Are you thinking about going on exchange to Luleå by abstraks

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									                         Luleå University of Technology
                                                                                            May 2003

Are you thinking about going on exchange to Luleå? I could summarise this essay in 2 words: Do
it! I spent the 4th year of my five-year BSc/BE degree (elec eng and computer science) at Luleå
Tekniska Universitet, and it was the best year of my life. But, you probably want to know a bit
more about it than that.

Studying

LTU is much smaller than Monash Uni. There is a pedestrian street which runs up the middle of the
university and there are 6 buildings – 3 on either side of the street. There are around 6000 students
at the campus in Luleå, and another 4000 students spread over 4 other campuses in northern
Sweden, including at Kiruna for some space or aerospace engineers. Education is very important to
the Swedes, and free, and the university’s very well resourced. There’s one library, lots of cafes,
lots of computer labs and other labs, and everything’s modern and up-to-date. The students are
given much more freedom than here at Monash and are treated with much more respect.

There are few things that stood out for me: Throughout the uni you’ll find proper toilets, single
ones like you would have at home. And they’re perfectly clean and well looked after. As are the
lecture theatres, where there are pictures on the walls and it’s unlikely you’ll spot any graffiti. The
students are much quieter and almost always arrive early to classes, something I didn’t really notice
until coming back to Monash.

The teaching year is comprised of 4 quarters of 10 weeks each, plus exams. A full study load for a
year is 40 points, which is generally 8 subjects, so in theory you’ll be doing 2 subjects each quarter.
I got credit on a subject-for-subject basis, so for engineering students you’ll probably have to take
12 subjects for a full year, which is a bit of a pain since you’re doing more than most other people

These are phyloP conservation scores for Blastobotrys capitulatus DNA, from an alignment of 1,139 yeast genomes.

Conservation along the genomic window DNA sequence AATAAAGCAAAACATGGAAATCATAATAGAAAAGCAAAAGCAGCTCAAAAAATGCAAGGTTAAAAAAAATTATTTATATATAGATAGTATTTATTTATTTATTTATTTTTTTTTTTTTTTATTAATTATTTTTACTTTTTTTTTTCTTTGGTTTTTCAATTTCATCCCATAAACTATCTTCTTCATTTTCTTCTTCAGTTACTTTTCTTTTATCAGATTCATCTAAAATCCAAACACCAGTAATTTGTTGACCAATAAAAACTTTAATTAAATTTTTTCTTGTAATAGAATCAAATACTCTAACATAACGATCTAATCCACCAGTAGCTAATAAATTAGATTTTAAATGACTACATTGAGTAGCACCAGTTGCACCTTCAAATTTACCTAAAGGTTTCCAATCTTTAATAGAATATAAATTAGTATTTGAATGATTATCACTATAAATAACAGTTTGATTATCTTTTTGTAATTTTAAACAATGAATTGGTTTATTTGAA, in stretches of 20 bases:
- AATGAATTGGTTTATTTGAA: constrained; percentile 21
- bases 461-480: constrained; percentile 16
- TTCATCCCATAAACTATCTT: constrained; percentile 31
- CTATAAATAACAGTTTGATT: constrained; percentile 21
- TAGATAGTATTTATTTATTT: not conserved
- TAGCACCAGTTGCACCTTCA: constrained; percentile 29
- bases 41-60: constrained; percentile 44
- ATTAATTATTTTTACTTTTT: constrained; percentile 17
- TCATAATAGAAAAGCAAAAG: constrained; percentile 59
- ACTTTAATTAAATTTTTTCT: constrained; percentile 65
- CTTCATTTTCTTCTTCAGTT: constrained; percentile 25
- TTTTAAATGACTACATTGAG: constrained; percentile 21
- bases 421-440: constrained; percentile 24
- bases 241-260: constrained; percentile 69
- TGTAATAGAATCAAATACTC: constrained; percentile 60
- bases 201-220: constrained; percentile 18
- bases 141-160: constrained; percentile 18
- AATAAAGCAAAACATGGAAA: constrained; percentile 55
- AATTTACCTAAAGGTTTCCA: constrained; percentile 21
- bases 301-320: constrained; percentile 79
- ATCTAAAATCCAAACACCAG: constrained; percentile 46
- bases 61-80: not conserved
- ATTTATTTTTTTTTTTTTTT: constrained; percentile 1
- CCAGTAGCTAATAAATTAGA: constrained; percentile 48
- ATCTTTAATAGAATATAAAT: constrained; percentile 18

there. But having said that, I found the workload easier than at Monash, simply because it’s easier
to study 3 subjects at a time than 5 or 6.

In Sweden there’s more teaching time, but it’s much less stressful than the shorter semesters here.
So even though there isn’t as much formal holiday time between quarters, if you’re organised it’s
pretty easy to take a few days off here and there without falling behind. If students fail an exam
over there, they can sit it again as many times as they like until they pass. So there are a few re-
exam periods during the year where you’ll also be free (assuming you haven’t failed anything!)
And there are also holidays at Easter, Christmas and other times.

I can’t really say whether the standard there is better or worse, it depends on the subjects you take.
You’re likely to find some subjects really hard because they assume knowledge you don’t have,
and you’ll find some things easy that you’ve done before. The classes are generally much smaller
over there, I had 15 to 30 people in most of my lectures. The lecturers are very approachable, and
there’s a great teacher-student relationship. They know who you are since the classes are small and
if you’re having trouble with something you can ask them for help. Since it’s a small uni, you often
have lunch in the same place, you bump into them all the time, and you can even walk right
through the staff room.

What can you study there? Broadly speaking: engineering (chemical, metallurgical, civil, mining,
materials, manufacturing, environmental, mechanical, space, electrical), computer science, maths,
business administration and social sciences, the humanities, teaching, music, media education,
drama.

Learning Swedish

You can take Swedish classes at the university, they’re given for all the exchange students and
you’ll find out about them once you arrive. If you don’t want to, you don’t have to. Most people in
Sweden speak English, so you can certainly get by without knowing any Swedish. But you should